doi:10.1371/journal.pone.0167816
PMCID: PMC5158189  PMID: 27977706
23.  Birth weight and growth from infancy to late adolescence in relation to fat and lean mass in early old age: findings from the MRC National Survey of Health and Development 
Objective:
High birth weight and greater weight gain in infancy have been associated with increased risk of obesity as assessed using body mass index, but few studies have examined associations with direct measures of fat and lean mass. This study examined associations of birth weight and weight and height gain in infancy, childhood and adolescence with fat and lean mass in early old age.
Subjects:
A total of 746 men and 812 women in England, Scotland and Wales from the MRC National Survey of Health and Development whose heights and weights had been prospectively ascertained across childhood and adolescence and who had dual energy X-ray absorptiometry measures at age 60–64 years.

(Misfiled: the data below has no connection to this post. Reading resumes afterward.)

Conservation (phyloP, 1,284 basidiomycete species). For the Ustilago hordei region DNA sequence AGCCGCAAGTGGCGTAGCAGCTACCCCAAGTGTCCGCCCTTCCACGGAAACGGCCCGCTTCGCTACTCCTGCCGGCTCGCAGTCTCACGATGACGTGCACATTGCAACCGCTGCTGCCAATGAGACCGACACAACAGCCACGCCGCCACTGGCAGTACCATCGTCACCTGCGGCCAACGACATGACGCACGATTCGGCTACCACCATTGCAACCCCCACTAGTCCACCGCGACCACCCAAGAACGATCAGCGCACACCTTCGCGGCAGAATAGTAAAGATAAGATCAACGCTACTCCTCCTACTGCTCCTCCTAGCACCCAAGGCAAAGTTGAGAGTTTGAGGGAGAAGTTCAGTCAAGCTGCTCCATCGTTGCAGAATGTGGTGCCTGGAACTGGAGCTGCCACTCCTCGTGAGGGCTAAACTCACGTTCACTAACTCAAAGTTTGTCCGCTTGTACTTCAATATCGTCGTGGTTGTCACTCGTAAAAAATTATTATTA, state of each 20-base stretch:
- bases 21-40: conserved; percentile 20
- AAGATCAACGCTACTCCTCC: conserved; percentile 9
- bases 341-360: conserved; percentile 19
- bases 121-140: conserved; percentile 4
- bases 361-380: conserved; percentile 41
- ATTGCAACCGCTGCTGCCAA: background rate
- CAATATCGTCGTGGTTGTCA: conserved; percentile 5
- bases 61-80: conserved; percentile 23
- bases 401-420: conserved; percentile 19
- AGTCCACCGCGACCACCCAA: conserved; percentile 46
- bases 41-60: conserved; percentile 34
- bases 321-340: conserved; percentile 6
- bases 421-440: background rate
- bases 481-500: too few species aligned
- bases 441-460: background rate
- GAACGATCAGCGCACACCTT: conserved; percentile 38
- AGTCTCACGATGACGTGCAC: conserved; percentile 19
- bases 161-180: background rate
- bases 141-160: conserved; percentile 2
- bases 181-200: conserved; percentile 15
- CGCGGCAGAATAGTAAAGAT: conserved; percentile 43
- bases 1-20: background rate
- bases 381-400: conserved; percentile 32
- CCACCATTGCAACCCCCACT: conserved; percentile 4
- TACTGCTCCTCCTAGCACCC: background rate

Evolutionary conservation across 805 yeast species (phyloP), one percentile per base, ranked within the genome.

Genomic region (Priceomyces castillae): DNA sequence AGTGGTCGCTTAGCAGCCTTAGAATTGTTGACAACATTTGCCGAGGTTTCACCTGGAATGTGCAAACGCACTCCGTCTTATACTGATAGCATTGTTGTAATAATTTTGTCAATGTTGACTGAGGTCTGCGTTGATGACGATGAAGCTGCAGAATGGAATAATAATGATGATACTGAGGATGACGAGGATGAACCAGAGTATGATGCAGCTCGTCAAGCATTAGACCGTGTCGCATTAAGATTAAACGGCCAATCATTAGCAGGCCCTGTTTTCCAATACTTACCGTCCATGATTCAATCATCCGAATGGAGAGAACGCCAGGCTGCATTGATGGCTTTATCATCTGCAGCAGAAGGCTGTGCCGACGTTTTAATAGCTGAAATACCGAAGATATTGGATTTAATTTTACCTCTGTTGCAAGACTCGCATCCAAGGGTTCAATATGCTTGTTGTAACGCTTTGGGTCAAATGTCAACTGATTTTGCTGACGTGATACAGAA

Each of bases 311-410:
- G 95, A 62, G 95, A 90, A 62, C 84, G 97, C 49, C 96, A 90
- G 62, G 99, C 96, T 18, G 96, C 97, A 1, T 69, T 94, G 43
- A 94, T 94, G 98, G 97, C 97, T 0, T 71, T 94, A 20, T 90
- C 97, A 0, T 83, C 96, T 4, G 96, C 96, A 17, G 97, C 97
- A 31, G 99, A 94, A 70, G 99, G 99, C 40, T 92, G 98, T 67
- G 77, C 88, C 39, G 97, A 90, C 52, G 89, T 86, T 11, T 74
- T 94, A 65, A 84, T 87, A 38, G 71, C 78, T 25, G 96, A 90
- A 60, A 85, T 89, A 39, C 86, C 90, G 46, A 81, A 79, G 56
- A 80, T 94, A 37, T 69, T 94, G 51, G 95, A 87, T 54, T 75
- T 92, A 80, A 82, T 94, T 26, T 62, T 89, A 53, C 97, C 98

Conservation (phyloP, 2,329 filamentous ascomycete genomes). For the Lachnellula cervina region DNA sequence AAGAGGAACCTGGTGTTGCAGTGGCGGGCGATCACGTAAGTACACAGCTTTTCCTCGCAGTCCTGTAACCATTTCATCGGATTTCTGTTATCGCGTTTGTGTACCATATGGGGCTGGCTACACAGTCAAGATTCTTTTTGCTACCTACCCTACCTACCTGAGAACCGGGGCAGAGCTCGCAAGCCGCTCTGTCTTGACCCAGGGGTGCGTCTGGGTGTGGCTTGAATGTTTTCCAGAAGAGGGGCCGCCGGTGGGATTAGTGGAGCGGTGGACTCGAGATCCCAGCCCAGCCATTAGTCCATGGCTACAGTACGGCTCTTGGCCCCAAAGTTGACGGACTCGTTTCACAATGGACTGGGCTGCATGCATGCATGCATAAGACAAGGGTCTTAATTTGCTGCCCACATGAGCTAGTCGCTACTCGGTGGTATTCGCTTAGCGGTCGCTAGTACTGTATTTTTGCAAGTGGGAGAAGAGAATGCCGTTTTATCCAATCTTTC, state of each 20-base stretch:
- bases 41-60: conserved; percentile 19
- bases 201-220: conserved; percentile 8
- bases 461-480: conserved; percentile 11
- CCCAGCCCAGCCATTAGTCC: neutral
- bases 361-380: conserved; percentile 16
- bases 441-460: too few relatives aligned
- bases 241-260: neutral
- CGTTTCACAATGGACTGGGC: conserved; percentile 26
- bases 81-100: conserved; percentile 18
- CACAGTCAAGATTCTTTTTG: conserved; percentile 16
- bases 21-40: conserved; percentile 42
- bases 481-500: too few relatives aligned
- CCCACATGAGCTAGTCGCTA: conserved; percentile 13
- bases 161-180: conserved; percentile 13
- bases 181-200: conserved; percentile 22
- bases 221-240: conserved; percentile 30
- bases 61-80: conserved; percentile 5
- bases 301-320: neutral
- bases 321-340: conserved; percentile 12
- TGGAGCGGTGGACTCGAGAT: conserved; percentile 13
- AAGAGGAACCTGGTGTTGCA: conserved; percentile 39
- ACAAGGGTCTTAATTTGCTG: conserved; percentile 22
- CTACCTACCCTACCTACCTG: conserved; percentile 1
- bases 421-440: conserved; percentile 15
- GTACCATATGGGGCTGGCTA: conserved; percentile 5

Methods:
Associations of birth weight and standardised weight and height (0–2 (weight only), 2–4, 4–7, 7–11, 11–15, 15–20 years) gain velocities with outcome measures were examined.
Results:
Higher birth weight was associated with higher lean mass and lower android/gynoid ratio at age 60–64 years. For example, the mean difference in lean mass per 1 standard deviation increase in birth weight was 1.54 kg in males (95% confidence interval=1.04, 2.03) and 0.78 kg in females (0.41, 1.14). Greater weight gain in infancy was associated with higher lean mass, whereas greater gains in weight in later childhood and adolescence were associated with higher fat and lean mass, and fat/lean and android/gynoid ratios. Across growth intervals greater height gain was associated with higher lean but not fat mass, and with lower fat/lean and android/gynoid ratios.
Conclusion:
Findings suggest that growth in early life may have lasting effects on fat and lean mass. Greater weight gain before birth and in infancy may be beneficial by leading to higher lean mass, whereas greater weight gain in later childhood and adolescence may be detrimental by leading to higher fat/lean and android/gynoid ratios.
doi:10.1038/ijo.2013.115